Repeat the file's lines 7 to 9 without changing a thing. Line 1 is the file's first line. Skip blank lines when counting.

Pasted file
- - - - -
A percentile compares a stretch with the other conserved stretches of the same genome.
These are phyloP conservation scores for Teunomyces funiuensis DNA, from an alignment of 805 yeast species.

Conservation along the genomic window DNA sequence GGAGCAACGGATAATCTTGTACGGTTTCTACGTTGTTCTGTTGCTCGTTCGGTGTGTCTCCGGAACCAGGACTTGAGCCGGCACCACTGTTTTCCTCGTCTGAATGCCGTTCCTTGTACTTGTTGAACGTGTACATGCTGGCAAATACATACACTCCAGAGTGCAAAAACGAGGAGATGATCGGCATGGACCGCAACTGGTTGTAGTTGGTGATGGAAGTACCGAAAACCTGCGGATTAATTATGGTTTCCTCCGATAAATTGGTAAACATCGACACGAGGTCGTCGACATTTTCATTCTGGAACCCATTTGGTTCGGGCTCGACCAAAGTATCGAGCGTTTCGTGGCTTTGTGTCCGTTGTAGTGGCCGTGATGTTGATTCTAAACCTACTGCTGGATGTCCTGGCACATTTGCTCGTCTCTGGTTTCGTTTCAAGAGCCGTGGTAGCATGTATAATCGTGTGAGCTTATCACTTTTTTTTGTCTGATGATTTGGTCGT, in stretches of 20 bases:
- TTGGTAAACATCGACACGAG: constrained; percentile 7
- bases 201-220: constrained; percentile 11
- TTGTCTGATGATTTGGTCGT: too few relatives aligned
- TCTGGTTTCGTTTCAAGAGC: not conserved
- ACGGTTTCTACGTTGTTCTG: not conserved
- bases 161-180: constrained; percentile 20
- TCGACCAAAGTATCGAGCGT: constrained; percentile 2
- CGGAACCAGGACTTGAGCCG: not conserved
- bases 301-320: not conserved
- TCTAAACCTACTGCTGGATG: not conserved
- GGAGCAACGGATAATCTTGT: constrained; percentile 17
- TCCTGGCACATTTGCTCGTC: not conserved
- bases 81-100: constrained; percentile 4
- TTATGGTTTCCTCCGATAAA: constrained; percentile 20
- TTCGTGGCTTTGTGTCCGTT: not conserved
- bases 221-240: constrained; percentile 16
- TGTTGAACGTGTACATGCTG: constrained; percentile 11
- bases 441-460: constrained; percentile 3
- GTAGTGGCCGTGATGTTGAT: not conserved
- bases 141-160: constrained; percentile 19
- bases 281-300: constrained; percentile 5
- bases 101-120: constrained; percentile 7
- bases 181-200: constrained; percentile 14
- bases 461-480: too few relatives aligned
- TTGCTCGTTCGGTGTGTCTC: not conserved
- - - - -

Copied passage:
- TCTGGTTTCGTTTCAAGAGC: not conserved
- ACGGTTTCTACGTTGTTCTG: not conserved
- bases 161-180: constrained; percentile 20